In Montgomery County, the District court hold only a single day to hear all speed camera cases, often piling 50, 60 or more cases.  In one documented example, a district court judge flew threw a "rocket docket" of 60 cases in only one hour, finding every single person guilty except a few police officers whom the judge gave a pass for speeding.  Defendants in those hearings are PRESUMED GUILTY.  All evidence the prosecution presents is accepted with no authentication, something normally required for court evidence, whereas defendants often have their evidence tossed out as "hearsay", creating an entirely imbalanced proceeding in which it is almost impossible for defendants to prevail regardless of their innocence.

The concepts of "presumed innocent" and "beyond reasonable doubt" totally DO NOT EXIST in this proceeding.  "Speed Camera Day" Judges almost never accept any evidence or argument that equipment could have been incorrect, even though NUMEROUS examples of erroneous speed readings by speed cameras have been documented judges simply accept as given that the speed measurement cannot be wrong.  Some judges have openly stated that they only defense they will accept is evidence that a car was stolen, and even in those cases the burden of proof is on the vehicle owner.  Defendant found guilty are charged court costs... paid into the District Court's budget ONLY for finding defendants guilty, meaning the court has a direct financial incentive to find as many defendants guilty as quickly as possible.

In the case of red light cameras, Montgomery County was recently found using yellow lights shorter than standards set by the SHA.  Short yellow lights can greatly increase the number of red light violations.  Montgomery County refused to refund any citations after this was discovered, and has opposed efforts by the Maryland Drivers Alliance to obtain public records showing exactly how many violations this might have cause.  This is completely consistent with Montgomery County's culture of secrecy surrounding their speed camera program.

In order for the speed camera repeal legislation to get a vote in the House, HB536 must pass the Environment and Transportation Committee... a legislative body which is largely dominated by jurisdictions which profit from speed cameras.  Tell the Members of the Environment and Transportation Committee to REPEAL speed cameras.  Tell them you want them to give House Bill 536 a FAVORABLE VOTE.

Environment and Transportation Committee Members:

Tell these lawmakers that speed cameras represent a TRAVESTY OF JUSTICE.  Tell them that if they truly support speed cameras, they should attend a Montgomery County "speed camera day" hearing in person and see for themselves the "meat-grinder justice" which the Maryland State Legislature has created.  Tell them that the concerns about speed cameras have NOT been solved.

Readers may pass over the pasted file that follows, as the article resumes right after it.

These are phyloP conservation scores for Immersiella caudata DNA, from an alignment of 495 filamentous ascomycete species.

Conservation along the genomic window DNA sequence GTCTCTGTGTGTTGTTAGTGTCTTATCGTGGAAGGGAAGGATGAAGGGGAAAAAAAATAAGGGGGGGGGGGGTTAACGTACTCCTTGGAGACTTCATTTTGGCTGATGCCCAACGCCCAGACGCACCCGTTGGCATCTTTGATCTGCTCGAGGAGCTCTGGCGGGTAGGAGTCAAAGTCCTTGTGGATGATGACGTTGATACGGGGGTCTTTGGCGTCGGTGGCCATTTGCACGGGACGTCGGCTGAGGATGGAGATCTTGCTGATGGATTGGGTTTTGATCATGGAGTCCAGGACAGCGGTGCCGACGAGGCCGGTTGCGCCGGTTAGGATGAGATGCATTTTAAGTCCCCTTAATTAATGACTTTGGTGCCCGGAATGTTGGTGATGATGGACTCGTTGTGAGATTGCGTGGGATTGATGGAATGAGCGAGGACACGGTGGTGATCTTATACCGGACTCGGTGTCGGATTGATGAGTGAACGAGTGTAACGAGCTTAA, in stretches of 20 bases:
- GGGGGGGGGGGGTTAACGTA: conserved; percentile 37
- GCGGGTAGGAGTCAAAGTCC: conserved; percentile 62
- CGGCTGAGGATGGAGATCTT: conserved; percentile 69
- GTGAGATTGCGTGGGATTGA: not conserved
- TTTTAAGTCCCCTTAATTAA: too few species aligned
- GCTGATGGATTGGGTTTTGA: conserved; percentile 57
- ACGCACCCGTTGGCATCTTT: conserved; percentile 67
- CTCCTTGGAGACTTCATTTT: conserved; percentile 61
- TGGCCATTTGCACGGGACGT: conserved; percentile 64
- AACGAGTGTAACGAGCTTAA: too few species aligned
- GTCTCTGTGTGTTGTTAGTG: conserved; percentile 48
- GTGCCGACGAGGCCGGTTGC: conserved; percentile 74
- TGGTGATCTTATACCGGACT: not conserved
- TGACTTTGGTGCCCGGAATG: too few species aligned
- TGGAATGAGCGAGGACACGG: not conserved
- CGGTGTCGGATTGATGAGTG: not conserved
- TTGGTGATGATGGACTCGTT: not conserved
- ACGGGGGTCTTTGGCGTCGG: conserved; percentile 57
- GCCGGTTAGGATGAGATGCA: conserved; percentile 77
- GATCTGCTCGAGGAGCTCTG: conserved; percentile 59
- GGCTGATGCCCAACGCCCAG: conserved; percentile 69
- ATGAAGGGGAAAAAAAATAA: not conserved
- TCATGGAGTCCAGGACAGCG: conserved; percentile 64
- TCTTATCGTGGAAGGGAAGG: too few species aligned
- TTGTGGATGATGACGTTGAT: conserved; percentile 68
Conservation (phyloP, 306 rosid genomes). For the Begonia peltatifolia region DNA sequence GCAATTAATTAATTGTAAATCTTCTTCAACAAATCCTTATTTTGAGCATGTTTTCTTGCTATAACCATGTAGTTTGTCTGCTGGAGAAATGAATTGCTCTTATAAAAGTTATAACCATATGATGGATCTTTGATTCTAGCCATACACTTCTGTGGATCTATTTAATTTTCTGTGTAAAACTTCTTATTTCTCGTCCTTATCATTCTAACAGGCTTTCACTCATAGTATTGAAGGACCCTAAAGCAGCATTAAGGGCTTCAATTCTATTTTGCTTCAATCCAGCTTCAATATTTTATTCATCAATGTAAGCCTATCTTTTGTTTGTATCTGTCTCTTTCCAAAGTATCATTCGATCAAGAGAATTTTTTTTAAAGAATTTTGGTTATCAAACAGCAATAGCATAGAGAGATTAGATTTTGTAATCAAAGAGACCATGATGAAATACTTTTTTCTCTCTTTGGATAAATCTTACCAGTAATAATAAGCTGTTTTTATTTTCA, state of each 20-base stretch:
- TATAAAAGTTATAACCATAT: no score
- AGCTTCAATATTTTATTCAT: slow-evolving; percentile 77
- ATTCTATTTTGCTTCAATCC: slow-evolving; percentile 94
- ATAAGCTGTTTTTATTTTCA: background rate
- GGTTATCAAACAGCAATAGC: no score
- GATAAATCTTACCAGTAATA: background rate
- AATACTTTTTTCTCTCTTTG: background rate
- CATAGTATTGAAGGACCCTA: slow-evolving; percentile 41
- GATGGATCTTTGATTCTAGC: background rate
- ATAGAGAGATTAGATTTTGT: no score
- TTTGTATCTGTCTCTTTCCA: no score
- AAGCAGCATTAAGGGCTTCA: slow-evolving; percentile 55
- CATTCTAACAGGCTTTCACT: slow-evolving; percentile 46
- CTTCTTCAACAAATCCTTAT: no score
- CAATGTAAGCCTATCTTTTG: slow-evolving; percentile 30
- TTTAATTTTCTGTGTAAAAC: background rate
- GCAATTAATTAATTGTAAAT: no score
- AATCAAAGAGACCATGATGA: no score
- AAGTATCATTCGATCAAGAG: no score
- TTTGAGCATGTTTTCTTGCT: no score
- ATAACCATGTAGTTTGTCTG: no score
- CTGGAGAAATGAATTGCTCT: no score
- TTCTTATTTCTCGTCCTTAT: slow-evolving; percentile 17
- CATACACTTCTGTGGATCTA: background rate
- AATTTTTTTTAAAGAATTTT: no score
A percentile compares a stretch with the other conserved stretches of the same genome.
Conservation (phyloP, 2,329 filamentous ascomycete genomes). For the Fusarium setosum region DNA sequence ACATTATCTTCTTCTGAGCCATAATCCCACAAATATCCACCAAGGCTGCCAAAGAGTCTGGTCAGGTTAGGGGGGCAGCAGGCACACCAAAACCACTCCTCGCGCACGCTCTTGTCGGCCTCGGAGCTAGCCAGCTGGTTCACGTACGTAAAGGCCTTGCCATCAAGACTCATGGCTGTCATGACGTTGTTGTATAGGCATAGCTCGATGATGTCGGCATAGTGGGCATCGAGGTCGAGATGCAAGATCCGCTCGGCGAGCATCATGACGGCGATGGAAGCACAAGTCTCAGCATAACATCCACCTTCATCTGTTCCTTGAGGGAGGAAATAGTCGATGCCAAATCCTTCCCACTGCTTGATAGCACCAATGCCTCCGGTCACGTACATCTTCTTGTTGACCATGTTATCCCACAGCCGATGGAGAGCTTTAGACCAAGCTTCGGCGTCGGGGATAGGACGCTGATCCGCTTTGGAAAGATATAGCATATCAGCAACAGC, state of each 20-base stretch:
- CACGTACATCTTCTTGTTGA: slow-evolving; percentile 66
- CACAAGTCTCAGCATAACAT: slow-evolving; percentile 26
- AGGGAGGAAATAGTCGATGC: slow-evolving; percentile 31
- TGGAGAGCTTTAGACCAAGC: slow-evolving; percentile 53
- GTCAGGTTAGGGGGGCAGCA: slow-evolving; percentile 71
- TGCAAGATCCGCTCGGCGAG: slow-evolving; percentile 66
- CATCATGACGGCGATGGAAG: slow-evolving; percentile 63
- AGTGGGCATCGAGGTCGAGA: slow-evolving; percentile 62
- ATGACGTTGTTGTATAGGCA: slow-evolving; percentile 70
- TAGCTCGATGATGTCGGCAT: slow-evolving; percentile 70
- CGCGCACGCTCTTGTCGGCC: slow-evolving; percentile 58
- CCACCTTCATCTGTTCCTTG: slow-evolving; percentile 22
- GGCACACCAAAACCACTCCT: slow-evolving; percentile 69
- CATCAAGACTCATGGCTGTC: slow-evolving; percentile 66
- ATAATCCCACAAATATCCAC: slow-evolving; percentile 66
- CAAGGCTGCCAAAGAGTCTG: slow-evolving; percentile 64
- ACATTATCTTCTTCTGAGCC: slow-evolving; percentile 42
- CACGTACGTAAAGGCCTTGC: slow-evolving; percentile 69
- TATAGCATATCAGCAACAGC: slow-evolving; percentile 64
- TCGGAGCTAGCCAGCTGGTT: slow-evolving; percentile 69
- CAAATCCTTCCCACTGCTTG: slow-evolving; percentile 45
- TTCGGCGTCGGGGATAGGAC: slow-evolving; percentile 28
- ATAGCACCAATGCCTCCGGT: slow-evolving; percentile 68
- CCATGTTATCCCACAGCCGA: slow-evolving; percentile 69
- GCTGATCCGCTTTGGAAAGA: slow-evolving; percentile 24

You can also find your own state lawmakers here.  Tell them that they should oppose ANY expansion of photo enforcement, including Montgomery County's SNEAKY BACK DOOR PLAN to expand speed cameras BY GREATLY REDUCING SPEED LIMITS.

Thursday, February 16, 2017

Washington County Officials Say Speed Cameras Should be Used to Generate Revenue

Apparently missing the memo that they should never (publicly) acknowledge that cameras are about revenue, some officials in Washington County openly stated that speed cameras should be used for the specific purpose of raising money.

Washington County Sheriff Doug Mullendore argued to the Washington County Board of Commissioners that the county should add speed cameras for the purpose of generating revenue, according to an article in  Mullendore said speed-camera revenue will remove the "need for doing any kind of a fire tax currently".   Mullendore had previously pitched speed cameras in April 2013 as a way to support what was then a proposal to fund a day-reporting center, according to the article.

Chief Financial Officer Debra Murray said after the meeting that the proposed operating budget includes $2 million in projected speed-camera revenue.  County Administrator Greg Murray said people will say a speed-camera program is used to generate revenue, "and there is no denying that".

Mullendore said that the government gets 60 percent of the revenue, while the contractor gets 40 percent.  (Despite legislation passed in 2014 was suposed to "end the bounty system" which paid the vendors a specific cut of each ticket.)

Read complete Article in

Tuesday, February 7, 2017

Open Letter To Montgomery County Executive Ike Leggett: Your Short Yellow Lights

Dear Ike Leggett,

The Montgomery County Executive website lists among the guiding principals of your staff "Adhering to the highest ethical standards", "Being open, accessible, and responsive" and "Being Accountable".  If this is truly the case, how can you possibly condone the county's photo enforcement program profiting from red light cameras where yellow lights were set shorter than SHA standards for the past 13 years?